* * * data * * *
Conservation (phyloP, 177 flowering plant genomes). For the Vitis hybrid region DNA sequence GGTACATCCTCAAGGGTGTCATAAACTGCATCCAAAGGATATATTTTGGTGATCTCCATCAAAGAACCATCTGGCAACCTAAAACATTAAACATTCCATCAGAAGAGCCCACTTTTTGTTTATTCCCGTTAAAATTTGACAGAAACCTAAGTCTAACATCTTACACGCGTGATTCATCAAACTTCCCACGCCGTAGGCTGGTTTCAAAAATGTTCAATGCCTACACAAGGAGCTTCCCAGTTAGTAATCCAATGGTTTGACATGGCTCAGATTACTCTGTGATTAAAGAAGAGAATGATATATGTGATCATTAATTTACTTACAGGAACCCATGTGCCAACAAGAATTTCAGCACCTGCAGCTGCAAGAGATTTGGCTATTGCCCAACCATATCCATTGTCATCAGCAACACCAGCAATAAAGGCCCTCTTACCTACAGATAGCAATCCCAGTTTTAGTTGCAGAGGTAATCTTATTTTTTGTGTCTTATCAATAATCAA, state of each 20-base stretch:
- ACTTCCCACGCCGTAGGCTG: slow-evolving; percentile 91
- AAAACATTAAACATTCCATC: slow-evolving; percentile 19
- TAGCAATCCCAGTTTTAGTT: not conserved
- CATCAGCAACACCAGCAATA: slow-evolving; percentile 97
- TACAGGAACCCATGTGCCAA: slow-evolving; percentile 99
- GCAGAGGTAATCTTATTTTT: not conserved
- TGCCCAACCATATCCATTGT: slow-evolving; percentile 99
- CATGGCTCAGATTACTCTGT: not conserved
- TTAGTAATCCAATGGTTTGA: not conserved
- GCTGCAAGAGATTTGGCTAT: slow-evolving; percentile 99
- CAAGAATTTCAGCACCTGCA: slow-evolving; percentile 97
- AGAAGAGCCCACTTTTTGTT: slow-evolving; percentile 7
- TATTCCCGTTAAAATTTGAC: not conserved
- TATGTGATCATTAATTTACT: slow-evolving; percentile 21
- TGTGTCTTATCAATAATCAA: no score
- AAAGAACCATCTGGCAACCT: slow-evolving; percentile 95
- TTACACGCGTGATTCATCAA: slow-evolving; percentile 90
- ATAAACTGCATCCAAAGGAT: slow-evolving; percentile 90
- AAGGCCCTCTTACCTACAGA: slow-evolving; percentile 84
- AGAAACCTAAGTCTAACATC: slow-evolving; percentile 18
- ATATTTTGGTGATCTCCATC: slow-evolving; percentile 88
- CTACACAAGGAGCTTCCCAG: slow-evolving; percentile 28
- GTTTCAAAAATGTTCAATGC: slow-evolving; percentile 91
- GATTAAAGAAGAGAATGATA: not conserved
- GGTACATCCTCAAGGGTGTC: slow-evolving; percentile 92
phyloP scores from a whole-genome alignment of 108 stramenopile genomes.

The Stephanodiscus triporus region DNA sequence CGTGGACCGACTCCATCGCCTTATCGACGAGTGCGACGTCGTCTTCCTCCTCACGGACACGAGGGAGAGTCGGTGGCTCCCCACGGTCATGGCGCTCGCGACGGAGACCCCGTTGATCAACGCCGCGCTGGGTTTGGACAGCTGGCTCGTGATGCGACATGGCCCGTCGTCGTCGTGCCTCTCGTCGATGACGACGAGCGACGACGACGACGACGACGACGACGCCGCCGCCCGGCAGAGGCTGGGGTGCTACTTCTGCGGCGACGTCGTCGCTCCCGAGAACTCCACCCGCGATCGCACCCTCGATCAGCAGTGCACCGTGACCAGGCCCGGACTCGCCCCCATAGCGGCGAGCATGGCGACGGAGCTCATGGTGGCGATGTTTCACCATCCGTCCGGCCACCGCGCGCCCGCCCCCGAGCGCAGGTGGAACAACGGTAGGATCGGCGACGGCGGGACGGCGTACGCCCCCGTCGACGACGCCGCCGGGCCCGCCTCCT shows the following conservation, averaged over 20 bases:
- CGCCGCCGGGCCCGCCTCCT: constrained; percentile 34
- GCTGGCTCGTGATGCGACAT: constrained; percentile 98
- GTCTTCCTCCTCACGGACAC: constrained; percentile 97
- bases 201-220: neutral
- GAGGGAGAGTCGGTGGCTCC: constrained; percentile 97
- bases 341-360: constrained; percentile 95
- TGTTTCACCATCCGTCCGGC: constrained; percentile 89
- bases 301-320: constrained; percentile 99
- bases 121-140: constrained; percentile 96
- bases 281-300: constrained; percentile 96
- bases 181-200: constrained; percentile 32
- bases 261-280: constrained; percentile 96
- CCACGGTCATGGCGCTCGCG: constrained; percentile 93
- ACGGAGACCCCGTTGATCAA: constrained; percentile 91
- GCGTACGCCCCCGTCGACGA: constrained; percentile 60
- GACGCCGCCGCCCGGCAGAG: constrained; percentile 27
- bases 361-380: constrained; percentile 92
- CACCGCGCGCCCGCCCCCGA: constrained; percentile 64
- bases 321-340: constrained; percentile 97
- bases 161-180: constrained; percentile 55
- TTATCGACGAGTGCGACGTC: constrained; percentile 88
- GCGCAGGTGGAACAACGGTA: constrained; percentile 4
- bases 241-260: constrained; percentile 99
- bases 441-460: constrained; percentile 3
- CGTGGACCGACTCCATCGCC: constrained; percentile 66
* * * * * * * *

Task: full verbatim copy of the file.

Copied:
Conservation (phyloP, 177 flowering plant genomes). For the Vitis hybrid region DNA sequence GGTACATCCTCAAGGGTGTCATAAACTGCATCCAAAGGATATATTTTGGTGATCTCCATCAAAGAACCATCTGGCAACCTAAAACATTAAACATTCCATCAGAAGAGCCCACTTTTTGTTTATTCCCGTTAAAATTTGACAGAAACCTAAGTCTAACATCTTACACGCGTGATTCATCAAACTTCCCACGCCGTAGGCTGGTTTCAAAAATGTTCAATGCCTACACAAGGAGCTTCCCAGTTAGTAATCCAATGGTTTGACATGGCTCAGATTACTCTGTGATTAAAGAAGAGAATGATATATGTGATCATTAATTTACTTACAGGAACCCATGTGCCAACAAGAATTTCAGCACCTGCAGCTGCAAGAGATTTGGCTATTGCCCAACCATATCCATTGTCATCAGCAACACCAGCAATAAAGGCCCTCTTACCTACAGATAGCAATCCCAGTTTTAGTTGCAGAGGTAATCTTATTTTTTGTGTCTTATCAATAATCAA, state of each 20-base stretch:
- ACTTCCCACGCCGTAGGCTG: slow-evolving; percentile 91
- AAAACATTAAACATTCCATC: slow-evolving; percentile 19
- TAGCAATCCCAGTTTTAGTT: not conserved
- CATCAGCAACACCAGCAATA: slow-evolving; percentile 97
- TACAGGAACCCATGTGCCAA: slow-evolving; percentile 99
- GCAGAGGTAATCTTATTTTT: not conserved
- TGCCCAACCATATCCATTGT: slow-evolving; percentile 99
- CATGGCTCAGATTACTCTGT: not conserved
- TTAGTAATCCAATGGTTTGA: not conserved
- GCTGCAAGAGATTTGGCTAT: slow-evolving; percentile 99
- CAAGAATTTCAGCACCTGCA: slow-evolving; percentile 97
- AGAAGAGCCCACTTTTTGTT: slow-evolving; percentile 7
- TATTCCCGTTAAAATTTGAC: not conserved
- TATGTGATCATTAATTTACT: slow-evolving; percentile 21
- TGTGTCTTATCAATAATCAA: no score
- AAAGAACCATCTGGCAACCT: slow-evolving; percentile 95
- TTACACGCGTGATTCATCAA: slow-evolving; percentile 90
- ATAAACTGCATCCAAAGGAT: slow-evolving; percentile 90
- AAGGCCCTCTTACCTACAGA: slow-evolving; percentile 84
- AGAAACCTAAGTCTAACATC: slow-evolving; percentile 18
- ATATTTTGGTGATCTCCATC: slow-evolving; percentile 88
- CTACACAAGGAGCTTCCCAG: slow-evolving; percentile 28
- GTTTCAAAAATGTTCAATGC: slow-evolving; percentile 91
- GATTAAAGAAGAGAATGATA: not conserved
- GGTACATCCTCAAGGGTGTC: slow-evolving; percentile 92
phyloP scores from a whole-genome alignment of 108 stramenopile genomes.

The Stephanodiscus triporus region DNA sequence CGTGGACCGACTCCATCGCCTTATCGACGAGTGCGACGTCGTCTTCCTCCTCACGGACACGAGGGAGAGTCGGTGGCTCCCCACGGTCATGGCGCTCGCGACGGAGACCCCGTTGATCAACGCCGCGCTGGGTTTGGACAGCTGGCTCGTGATGCGACATGGCCCGTCGTCGTCGTGCCTCTCGTCGATGACGACGAGCGACGACGACGACGACGACGACGACGCCGCCGCCCGGCAGAGGCTGGGGTGCTACTTCTGCGGCGACGTCGTCGCTCCCGAGAACTCCACCCGCGATCGCACCCTCGATCAGCAGTGCACCGTGACCAGGCCCGGACTCGCCCCCATAGCGGCGAGCATGGCGACGGAGCTCATGGTGGCGATGTTTCACCATCCGTCCGGCCACCGCGCGCCCGCCCCCGAGCGCAGGTGGAACAACGGTAGGATCGGCGACGGCGGGACGGCGTACGCCCCCGTCGACGACGCCGCCGGGCCCGCCTCCT shows the following conservation, averaged over 20 bases:
- CGCCGCCGGGCCCGCCTCCT: constrained; percentile 34
- GCTGGCTCGTGATGCGACAT: constrained; percentile 98
- GTCTTCCTCCTCACGGACAC: constrained; percentile 97
- bases 201-220: neutral
- GAGGGAGAGTCGGTGGCTCC: constrained; percentile 97
- bases 341-360: constrained; percentile 95
- TGTTTCACCATCCGTCCGGC: constrained; percentile 89
- bases 301-320: constrained; percentile 99
- bases 121-140: constrained; percentile 96
- bases 281-300: constrained; percentile 96
- bases 181-200: constrained; percentile 32
- bases 261-280: constrained; percentile 96
- CCACGGTCATGGCGCTCGCG: constrained; percentile 93
- ACGGAGACCCCGTTGATCAA: constrained; percentile 91
- GCGTACGCCCCCGTCGACGA: constrained; percentile 60
- GACGCCGCCGCCCGGCAGAG: constrained; percentile 27
- bases 361-380: constrained; percentile 92
- CACCGCGCGCCCGCCCCCGA: constrained; percentile 64
- bases 321-340: constrained; percentile 97
- bases 161-180: constrained; percentile 55
- TTATCGACGAGTGCGACGTC: constrained; percentile 88
- GCGCAGGTGGAACAACGGTA: constrained; percentile 4
- bases 241-260: constrained; percentile 99
- bases 441-460: constrained; percentile 3
- CGTGGACCGACTCCATCGCC: constrained; percentile 66